The adventures of a fourth grade teacher in East Central Illinois.

Restorative Practices

As many of you know, I earned a Master of Education degree in Educational Administration in May 2016. Over the course of the past year or so, I have had the opportunity to interview for several administrative positions throughout Illinois. It is very common for an interviewer to ask me about my approach to student discipline.

As I mentioned last April,”discipline,” to me, is not simply educator code for “punishment;” discipline is all about helping students develop self-management. As a part of this, my response to the interview question also focuses on my passion for restorative practices in the classroom. This is a concept I have been learning about for about four years, and have paid particular attention to since the passage of Illinois Senate Bill 100, which requires schools to use them to reduce the number of suspensions and expulsions through the use of alternative procedures, such as restorative practices.

My school district has been using these at the middle and high school for a few years now, while I have been trying different ideas in my fourth grade classroom. Restorative practices are, simply put, focused on restoring healthy, positive relationships among students and their teachers. Some of these practices may be the Collaborative Problem Solving strategy I wrote about here, or Restorative Circles, sometimes called Classroom Circles, described here.

I facilitated my first formal restorative circle with my class this morning. Several students had been engaging in a disagreement that started with recess the day before. It turned into disruptions during their fine arts class and then spilled into the classroom. Rather than using the Office Discipline Referral form and outsourcing my authority, I had the students involved in the disagreement sit in a circle in the middle of the carpet and then had everyone else sit in a larger circle around them. As the students in the inner circle talked through the issue, they had to describe what had happened and how it made them feel. The others observed simply. One the main problem was identified, those in the other circle were able to share how the incident made them feel. Then the inner circle continued their discussion, focusing on solutions that are acceptable to all parties involved.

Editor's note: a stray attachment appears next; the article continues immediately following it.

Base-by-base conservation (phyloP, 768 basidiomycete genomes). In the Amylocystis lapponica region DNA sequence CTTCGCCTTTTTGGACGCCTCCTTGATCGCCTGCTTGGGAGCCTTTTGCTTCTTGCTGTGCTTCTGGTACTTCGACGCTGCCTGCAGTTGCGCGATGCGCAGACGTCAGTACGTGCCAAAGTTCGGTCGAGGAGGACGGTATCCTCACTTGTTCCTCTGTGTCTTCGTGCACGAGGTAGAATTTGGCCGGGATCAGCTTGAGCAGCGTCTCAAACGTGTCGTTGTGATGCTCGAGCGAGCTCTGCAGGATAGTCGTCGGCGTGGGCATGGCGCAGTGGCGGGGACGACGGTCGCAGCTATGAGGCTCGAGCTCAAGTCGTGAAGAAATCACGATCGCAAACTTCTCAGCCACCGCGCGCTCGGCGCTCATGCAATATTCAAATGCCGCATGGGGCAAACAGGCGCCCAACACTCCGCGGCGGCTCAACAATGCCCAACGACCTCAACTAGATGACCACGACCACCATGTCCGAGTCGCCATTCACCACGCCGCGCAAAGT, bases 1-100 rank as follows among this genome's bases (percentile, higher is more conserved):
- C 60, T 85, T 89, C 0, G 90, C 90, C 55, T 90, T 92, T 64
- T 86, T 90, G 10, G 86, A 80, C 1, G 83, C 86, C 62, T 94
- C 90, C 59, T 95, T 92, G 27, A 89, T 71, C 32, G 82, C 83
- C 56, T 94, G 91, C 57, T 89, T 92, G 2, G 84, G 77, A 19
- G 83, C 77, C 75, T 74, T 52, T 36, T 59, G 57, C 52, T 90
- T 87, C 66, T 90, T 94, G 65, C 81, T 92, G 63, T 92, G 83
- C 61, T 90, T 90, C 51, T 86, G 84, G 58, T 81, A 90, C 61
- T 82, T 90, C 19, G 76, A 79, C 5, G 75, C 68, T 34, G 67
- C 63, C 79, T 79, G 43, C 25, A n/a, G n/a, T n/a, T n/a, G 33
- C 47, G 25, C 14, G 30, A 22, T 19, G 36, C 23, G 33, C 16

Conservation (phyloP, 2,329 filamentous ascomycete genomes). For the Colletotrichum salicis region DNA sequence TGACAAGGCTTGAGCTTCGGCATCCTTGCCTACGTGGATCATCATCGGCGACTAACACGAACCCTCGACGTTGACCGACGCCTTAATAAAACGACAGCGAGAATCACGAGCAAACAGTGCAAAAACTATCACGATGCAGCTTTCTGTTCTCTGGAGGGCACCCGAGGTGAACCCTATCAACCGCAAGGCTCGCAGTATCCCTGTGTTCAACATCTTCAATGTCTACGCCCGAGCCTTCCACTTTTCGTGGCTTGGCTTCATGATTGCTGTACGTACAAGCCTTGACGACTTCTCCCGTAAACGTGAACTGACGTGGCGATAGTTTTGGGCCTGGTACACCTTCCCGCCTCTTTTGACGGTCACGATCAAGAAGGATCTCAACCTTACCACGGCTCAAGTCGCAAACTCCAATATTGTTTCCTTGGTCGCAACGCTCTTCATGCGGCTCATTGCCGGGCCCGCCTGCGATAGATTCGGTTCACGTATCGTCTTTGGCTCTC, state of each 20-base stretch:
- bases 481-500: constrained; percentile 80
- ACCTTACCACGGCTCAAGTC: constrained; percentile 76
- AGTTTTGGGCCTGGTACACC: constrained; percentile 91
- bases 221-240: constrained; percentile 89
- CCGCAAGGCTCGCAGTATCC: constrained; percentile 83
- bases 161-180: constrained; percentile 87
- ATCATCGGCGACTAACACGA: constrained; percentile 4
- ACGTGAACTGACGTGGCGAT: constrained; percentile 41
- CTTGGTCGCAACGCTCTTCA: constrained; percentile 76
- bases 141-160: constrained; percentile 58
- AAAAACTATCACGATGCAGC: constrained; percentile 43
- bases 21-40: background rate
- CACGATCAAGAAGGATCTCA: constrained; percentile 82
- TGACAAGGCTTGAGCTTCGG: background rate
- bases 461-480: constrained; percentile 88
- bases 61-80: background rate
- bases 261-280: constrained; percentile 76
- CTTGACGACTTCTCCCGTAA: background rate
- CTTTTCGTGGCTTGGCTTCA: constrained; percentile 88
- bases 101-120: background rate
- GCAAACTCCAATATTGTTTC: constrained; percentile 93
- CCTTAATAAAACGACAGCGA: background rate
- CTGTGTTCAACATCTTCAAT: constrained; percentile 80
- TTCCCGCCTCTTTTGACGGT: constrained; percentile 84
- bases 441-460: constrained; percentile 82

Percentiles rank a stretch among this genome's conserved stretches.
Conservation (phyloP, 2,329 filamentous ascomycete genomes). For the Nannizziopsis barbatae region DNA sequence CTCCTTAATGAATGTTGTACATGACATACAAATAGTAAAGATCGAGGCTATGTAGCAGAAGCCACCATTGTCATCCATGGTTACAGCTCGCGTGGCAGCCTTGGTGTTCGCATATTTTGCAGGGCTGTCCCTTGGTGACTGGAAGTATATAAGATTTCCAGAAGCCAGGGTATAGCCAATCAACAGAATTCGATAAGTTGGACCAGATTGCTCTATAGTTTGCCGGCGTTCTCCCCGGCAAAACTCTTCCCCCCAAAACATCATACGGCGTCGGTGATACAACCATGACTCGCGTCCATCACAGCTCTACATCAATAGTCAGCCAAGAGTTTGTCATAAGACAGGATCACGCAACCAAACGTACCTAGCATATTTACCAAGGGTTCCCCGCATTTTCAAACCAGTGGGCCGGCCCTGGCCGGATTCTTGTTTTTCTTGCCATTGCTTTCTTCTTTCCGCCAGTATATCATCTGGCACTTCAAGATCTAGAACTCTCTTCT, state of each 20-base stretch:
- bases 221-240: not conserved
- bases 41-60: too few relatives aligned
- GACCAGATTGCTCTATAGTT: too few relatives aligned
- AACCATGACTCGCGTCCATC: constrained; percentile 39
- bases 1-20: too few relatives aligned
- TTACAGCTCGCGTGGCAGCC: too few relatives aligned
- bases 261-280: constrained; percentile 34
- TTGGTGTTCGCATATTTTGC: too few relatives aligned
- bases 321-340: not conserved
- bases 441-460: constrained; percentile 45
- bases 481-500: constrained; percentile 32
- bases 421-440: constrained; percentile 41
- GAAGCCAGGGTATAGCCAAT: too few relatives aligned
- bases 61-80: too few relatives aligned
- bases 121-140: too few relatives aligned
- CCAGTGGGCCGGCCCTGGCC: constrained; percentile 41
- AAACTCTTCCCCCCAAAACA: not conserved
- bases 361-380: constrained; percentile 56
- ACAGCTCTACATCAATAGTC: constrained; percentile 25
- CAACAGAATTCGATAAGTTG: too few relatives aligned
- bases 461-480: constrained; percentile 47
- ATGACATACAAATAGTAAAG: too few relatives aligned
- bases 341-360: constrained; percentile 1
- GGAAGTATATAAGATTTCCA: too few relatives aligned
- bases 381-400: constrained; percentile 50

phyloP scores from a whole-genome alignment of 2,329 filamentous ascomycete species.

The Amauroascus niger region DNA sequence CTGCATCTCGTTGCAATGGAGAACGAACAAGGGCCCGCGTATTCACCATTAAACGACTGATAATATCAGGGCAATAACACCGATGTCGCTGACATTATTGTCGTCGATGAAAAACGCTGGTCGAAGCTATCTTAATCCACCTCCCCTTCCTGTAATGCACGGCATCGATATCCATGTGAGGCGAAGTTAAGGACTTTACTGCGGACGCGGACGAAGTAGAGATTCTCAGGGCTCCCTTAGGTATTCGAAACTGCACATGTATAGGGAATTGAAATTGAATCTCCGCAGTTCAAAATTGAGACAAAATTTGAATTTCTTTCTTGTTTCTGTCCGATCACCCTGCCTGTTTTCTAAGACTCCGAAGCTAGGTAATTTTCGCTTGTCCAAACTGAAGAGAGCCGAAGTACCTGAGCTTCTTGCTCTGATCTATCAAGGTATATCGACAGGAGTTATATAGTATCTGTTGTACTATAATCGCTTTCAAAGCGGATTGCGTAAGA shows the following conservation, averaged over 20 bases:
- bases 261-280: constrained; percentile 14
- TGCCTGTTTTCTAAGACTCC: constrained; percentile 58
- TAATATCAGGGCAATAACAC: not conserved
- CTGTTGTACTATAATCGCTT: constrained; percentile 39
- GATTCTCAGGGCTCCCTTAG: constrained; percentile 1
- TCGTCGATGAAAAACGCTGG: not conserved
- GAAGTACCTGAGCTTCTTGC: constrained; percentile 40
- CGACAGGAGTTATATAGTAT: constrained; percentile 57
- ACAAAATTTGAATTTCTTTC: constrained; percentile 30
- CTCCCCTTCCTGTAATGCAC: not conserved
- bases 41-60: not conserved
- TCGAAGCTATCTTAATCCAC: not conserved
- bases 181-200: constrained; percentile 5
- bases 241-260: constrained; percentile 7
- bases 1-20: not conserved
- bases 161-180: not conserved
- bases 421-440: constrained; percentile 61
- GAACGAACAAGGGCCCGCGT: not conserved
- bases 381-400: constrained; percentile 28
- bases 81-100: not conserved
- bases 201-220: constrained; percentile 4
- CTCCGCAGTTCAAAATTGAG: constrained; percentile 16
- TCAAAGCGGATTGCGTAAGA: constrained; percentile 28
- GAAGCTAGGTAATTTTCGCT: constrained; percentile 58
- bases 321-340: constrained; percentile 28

Restorative circles are not a quick process, but they have a much more lasting impact that traditional discipline techniques that don’t, in fact, focus so much on student-centered self-mastery and problem solving as do collaborative problem solving and restorative practices. I will continue to learn more about these practices as the year progresses, but I think we are definitely off to a great start!


3 responses

  1. msoreadsbooks

    Our district has a program for RD. Our campu is in year 2 … K, 2, and 4 started last year and the rest of us started this year. I can see how it would be helpful in a regular classroom. Not at all sure how it is going to be implemented in the library that is not in the rotation. And I will be super honest … a huge NOT FAN of circles amongst coworkers. All of whom I enjoy working with and many I have worked with for years. I just … the introvert in me is SO NOT a fan.

    August 26, 2017 at 2:23 pm

    • I think issues that take place during special classes would have to be resolved in a circle led by either the classroom teacher, the principal, or someone else who is available at the time. (The circle I did was in response to things that happened during a fine arts class but were spilling into the classroom.)

      As far as co-workers, I’d rather a restorative dialogue between just those directly involved happen in a private setting with a trusted facilitator, but I can definitely understand how an introvert would shy away from it no matter what. In that case, it may be more beneficial for the facilitator to talk to the parties separately.

      Thanks for giving me food for thought as we fine tune this process!

      August 26, 2017 at 2:37 pm

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